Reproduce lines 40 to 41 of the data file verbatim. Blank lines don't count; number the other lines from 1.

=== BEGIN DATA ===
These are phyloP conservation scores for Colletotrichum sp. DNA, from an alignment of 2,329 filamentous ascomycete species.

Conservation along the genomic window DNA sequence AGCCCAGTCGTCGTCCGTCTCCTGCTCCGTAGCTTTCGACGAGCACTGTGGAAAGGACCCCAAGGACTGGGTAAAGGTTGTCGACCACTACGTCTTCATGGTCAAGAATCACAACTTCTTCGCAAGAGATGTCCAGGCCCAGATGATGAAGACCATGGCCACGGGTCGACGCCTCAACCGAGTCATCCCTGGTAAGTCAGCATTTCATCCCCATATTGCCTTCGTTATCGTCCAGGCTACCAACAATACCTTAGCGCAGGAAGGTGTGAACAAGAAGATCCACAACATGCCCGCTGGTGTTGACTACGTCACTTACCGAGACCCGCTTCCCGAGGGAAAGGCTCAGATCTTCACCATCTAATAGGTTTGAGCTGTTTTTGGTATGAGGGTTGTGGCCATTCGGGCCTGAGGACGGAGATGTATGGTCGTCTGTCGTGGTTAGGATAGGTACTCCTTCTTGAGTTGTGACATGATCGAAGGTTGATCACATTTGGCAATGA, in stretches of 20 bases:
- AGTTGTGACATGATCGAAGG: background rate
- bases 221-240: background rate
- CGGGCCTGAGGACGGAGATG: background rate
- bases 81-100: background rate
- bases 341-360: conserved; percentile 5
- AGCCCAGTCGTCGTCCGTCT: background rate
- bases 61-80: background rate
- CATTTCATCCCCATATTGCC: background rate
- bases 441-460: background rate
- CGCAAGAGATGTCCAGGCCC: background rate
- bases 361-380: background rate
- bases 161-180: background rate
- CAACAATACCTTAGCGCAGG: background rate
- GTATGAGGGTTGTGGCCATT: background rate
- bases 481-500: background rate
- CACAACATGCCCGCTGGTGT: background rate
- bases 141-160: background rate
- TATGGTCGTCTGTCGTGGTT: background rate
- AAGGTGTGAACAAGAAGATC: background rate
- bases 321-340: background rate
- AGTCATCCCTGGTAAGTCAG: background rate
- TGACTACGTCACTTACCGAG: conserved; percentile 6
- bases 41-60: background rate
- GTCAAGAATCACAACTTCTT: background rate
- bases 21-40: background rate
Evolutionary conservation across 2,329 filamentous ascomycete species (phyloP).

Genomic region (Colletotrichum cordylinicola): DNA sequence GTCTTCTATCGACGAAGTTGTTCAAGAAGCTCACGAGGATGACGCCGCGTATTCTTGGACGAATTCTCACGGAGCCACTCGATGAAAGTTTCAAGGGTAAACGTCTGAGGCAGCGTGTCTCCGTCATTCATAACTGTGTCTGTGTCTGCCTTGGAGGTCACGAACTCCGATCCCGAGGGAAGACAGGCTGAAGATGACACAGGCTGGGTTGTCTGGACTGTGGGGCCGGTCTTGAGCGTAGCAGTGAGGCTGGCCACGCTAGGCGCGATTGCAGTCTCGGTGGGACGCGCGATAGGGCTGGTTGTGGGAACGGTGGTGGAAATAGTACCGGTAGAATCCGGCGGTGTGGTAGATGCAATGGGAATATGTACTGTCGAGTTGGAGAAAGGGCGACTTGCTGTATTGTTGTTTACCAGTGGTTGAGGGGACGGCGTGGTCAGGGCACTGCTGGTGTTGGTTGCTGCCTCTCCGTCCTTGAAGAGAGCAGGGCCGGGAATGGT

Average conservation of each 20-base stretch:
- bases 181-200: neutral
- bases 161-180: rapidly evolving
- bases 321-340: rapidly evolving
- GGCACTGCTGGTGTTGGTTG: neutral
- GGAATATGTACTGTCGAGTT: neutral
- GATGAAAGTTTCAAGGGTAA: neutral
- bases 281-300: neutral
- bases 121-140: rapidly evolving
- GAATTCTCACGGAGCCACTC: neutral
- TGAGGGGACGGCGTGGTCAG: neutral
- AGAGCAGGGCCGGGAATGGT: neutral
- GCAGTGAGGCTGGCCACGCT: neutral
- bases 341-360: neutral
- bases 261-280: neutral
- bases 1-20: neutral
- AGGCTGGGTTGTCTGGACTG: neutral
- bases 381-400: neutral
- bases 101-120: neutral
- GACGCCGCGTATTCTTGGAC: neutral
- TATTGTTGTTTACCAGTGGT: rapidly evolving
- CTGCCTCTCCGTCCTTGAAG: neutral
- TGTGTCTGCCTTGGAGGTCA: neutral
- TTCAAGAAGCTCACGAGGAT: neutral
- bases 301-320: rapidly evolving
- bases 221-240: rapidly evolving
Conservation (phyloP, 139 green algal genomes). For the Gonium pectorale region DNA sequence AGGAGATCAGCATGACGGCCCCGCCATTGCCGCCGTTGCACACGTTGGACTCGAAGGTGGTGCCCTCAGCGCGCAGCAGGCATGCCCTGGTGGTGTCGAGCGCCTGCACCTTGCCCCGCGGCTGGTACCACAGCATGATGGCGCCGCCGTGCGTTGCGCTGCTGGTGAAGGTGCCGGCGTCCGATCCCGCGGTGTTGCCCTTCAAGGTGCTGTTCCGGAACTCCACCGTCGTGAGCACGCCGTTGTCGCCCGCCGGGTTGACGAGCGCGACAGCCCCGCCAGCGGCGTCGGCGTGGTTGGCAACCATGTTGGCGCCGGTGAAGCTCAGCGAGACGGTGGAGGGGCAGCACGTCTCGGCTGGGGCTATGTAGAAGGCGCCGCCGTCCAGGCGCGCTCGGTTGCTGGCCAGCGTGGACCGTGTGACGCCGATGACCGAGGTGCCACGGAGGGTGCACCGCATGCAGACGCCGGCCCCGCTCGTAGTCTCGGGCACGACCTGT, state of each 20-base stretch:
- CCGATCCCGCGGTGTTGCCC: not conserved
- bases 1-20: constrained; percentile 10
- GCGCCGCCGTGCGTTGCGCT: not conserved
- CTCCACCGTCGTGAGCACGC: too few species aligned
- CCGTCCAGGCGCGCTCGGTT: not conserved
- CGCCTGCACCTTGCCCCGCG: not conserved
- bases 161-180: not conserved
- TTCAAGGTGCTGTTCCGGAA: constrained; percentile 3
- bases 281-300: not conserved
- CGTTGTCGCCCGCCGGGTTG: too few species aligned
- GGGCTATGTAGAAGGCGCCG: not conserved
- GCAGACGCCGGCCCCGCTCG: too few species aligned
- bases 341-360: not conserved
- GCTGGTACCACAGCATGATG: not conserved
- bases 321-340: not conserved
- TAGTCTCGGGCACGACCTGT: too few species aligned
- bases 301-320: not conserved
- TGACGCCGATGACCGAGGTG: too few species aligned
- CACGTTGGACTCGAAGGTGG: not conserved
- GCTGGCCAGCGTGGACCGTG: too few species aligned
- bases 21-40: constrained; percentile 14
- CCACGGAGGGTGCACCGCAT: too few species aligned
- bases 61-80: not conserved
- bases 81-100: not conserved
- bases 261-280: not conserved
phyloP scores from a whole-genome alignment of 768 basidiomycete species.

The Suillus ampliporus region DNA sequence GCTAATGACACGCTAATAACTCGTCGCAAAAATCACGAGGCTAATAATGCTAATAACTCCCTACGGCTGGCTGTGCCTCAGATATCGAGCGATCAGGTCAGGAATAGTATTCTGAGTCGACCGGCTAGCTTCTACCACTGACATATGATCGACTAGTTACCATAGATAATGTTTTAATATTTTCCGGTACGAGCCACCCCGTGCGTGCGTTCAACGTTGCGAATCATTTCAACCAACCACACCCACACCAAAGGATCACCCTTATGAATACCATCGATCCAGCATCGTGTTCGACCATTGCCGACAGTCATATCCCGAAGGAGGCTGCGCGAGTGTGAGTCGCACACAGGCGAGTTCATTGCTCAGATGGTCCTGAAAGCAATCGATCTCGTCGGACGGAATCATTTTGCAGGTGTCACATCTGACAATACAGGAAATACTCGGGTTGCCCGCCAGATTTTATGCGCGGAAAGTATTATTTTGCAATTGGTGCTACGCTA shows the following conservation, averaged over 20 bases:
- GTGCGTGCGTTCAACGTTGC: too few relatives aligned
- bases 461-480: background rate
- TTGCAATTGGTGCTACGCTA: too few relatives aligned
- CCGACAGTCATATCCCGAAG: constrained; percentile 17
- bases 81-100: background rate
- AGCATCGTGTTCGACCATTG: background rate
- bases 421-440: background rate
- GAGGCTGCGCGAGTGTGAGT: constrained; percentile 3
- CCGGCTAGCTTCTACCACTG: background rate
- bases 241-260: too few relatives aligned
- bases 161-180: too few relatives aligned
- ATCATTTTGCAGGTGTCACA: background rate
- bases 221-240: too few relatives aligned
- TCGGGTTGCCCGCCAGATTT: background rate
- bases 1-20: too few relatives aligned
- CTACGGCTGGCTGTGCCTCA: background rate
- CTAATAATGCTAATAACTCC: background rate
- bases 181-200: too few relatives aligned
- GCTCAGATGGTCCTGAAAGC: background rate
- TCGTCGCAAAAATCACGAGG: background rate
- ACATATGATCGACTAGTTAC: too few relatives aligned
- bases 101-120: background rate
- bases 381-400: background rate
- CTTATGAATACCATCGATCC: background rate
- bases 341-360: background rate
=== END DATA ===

- TGAGGGGACGGCGTGGTCAG: neutral
- AGAGCAGGGCCGGGAATGGT: neutral